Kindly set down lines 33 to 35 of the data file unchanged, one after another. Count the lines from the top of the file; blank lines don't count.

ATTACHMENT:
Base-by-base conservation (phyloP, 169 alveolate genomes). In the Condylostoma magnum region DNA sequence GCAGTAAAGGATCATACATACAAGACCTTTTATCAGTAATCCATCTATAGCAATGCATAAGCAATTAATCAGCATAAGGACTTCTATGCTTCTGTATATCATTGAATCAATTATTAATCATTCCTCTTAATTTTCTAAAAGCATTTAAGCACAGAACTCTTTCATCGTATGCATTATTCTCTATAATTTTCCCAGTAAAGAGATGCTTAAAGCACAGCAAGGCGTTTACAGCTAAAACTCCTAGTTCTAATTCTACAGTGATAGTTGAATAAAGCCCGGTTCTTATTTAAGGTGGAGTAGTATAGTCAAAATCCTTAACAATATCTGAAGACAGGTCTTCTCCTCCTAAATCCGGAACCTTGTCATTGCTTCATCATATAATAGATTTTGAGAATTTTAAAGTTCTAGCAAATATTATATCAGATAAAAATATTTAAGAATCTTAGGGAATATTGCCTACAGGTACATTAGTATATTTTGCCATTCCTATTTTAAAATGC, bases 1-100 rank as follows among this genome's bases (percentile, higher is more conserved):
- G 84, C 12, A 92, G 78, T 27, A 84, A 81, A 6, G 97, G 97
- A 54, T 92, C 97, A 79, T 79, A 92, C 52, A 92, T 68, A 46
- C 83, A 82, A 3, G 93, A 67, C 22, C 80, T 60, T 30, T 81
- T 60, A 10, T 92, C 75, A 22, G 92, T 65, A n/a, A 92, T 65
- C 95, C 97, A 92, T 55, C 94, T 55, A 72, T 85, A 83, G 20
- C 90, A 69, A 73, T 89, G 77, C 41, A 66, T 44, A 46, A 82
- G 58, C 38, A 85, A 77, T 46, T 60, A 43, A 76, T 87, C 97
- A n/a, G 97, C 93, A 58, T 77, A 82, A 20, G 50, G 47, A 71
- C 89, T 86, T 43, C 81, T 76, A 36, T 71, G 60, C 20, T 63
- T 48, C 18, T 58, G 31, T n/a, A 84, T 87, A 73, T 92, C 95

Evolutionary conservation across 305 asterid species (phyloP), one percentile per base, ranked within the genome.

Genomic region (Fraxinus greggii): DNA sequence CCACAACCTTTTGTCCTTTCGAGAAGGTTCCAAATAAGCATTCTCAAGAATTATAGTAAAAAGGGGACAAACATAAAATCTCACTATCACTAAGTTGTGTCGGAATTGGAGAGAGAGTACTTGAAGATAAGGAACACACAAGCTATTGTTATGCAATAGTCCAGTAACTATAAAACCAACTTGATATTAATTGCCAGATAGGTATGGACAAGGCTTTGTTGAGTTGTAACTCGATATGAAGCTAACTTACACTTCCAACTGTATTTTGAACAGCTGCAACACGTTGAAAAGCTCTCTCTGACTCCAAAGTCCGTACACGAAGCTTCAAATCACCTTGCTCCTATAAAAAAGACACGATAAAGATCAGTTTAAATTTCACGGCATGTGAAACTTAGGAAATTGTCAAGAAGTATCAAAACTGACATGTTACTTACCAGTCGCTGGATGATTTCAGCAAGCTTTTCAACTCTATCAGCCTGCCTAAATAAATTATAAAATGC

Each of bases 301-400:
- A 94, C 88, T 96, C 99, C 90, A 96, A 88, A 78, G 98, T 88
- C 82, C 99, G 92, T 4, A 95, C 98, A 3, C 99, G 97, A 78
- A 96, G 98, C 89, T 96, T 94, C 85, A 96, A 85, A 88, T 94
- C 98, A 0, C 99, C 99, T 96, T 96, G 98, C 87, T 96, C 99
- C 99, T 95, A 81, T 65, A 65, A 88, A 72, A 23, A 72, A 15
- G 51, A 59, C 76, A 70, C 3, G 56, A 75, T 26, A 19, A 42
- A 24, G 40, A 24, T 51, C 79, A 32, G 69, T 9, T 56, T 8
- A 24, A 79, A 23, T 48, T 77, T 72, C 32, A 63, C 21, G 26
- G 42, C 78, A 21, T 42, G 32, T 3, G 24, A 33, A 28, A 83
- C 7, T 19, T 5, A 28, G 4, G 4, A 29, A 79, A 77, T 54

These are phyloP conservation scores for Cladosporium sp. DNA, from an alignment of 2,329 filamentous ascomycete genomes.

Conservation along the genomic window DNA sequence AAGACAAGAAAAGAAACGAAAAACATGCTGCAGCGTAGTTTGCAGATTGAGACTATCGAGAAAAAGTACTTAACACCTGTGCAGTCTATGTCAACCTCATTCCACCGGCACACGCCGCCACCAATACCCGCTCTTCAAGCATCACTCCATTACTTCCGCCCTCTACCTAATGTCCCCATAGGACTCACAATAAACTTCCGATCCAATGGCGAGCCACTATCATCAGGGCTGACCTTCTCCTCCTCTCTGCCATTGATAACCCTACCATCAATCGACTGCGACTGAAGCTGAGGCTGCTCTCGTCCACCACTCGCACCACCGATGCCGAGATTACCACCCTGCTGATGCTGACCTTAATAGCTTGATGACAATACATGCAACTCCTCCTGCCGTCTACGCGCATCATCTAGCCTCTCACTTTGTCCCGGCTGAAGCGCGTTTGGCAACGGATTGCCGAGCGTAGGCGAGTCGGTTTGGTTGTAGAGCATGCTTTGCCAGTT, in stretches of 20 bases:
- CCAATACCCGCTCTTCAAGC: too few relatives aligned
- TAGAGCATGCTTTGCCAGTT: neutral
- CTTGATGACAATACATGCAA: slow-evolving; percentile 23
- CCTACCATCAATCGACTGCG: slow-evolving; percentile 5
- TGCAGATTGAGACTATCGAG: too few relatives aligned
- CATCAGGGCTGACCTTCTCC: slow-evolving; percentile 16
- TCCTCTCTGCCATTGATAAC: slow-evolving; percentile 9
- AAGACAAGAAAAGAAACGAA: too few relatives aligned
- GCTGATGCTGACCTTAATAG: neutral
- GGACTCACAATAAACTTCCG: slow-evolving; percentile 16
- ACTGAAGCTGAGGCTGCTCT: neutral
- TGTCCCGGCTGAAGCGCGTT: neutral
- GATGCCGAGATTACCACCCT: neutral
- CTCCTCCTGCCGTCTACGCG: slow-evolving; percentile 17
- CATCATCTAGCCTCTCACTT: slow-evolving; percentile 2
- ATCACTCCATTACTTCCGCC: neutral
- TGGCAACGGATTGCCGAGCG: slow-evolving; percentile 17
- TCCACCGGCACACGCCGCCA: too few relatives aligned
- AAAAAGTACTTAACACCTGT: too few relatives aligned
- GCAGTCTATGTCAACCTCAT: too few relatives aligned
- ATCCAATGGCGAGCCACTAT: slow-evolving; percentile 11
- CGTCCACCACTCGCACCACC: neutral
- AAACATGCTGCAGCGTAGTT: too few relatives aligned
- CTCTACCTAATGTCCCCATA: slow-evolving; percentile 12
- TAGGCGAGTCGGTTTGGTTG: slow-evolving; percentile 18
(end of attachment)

- TCCTCTCTGCCATTGATAAC: slow-evolving; percentile 9
- AAGACAAGAAAAGAAACGAA: too few relatives aligned
- GCTGATGCTGACCTTAATAG: neutral